• Through this change, Twitter, which recently fact-checked president Trump and flagged his Tweets, would be categorised as an “information content provider”. Earlier this year, in May, Twitter flagged tweets by Trump about mail-in ballots and added misinformation labels to them. This was, in fact, the trigger behind Trump’s offensive against social media companies. Within days of his tweets being flagged, Trump issued an executive order seeking scrutiny over safe harbour protections afforded to the companies.
  • The change suggests that fact-checking by companies on their platforms could also qualify them as information content providers, thereby disqualifying them from protection against liability offered by Section 230.

Move to bring social media platforms to heel

The bill proposed by the three Republican senators — Roger Wicker (Missouri), Lindsey Graham (South Carolina) and Marsha Blackburn (Tennessee) — is the latest move against social media platforms who have been accused of censoring conservative and right-wing content by Republicans.

In a statement made after introducing the bill, Graham said that social media companies were routinely censoring “valid political speech”. “Social media companies are routinely censoring content that to many, should be considered valid political speech. This reform proposal addresses the concerns of those who feel like their political views are being unfairly suppressed,” he said.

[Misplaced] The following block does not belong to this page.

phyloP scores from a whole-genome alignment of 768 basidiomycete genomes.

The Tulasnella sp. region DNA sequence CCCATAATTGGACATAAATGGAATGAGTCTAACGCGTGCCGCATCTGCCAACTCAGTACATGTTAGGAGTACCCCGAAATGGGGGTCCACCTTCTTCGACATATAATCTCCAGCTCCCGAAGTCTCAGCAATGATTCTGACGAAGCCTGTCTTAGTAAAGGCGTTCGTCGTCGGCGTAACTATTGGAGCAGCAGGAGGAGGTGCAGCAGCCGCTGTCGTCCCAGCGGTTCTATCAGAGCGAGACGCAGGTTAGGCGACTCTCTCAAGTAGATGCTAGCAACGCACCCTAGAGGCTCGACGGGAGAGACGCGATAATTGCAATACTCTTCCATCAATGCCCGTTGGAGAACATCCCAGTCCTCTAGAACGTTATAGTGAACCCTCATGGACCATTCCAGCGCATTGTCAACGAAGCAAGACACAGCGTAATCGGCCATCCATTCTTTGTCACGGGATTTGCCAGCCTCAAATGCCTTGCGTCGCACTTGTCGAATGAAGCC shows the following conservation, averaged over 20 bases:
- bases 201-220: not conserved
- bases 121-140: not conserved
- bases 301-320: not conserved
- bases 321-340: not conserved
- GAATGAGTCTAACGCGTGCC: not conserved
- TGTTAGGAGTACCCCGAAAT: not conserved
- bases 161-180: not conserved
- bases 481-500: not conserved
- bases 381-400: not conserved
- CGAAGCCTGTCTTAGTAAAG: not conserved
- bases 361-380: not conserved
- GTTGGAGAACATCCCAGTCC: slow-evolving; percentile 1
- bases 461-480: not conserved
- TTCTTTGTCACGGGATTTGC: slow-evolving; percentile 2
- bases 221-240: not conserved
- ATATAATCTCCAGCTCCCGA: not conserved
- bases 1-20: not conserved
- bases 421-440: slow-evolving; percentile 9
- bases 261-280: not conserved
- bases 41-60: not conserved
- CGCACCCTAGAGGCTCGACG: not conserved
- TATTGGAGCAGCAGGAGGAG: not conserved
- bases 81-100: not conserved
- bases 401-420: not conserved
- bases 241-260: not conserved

On Tuesday, US president Donald Trump lashed out against Twitter. He retweeted a picture of Senate majority leader Mitch McConnell, which was edited to make him look like he was wearing a Russian military uniform, and labelled him as as “Moscow Mitch”. Finding offence against McConnell’s unflattering characterisation in the picture, Trump asked why Twitter was allowing “phony pictures” such as these to stay up, while simultaneously taking down Republican and conservative pictures and statements “that are true”. Calling Big Tech companies “biased”, he called on McConnell to pass legislation that would repeal Section 230 of Communications Decency Act.

Democrat Joe Biden also want to remove Section 230 protections, but for a different reason

Joe Biden, the Democratic challenger to Trump in the upcoming presidential election, has also called for the removal of Section 230. In January this year, Biden had told the New York Times that internet companies were able to get away with “propagating falsehoods” because of Section 230 protections. He said that if a newspaper could be held liable for false information published by them, but companies like Facebook were exempt because they were tech companies. The Verge reported in May that while Biden had opposed Trump’s executive order, his position on Section 230 remained unchanged.

Graham and Blackburn had previously introduced bill ending encryption

Graham and Blackburn, who have introduced this bill, have also set their eyes on breaking encryption in devices and communications. Along with with Republican Senator Tom Cotton (Arkansas), they had proposed the Lawful Access to Encrypted Data Act in June this year which wants service providers to break end-to-end encryption and provide backdoors to encrypted devices. The bill aimed to end the use of encrypted technology being used by terrorists and other bad actors, thereby giving law enforcement and courts a way to access information that could help in assisting investigations.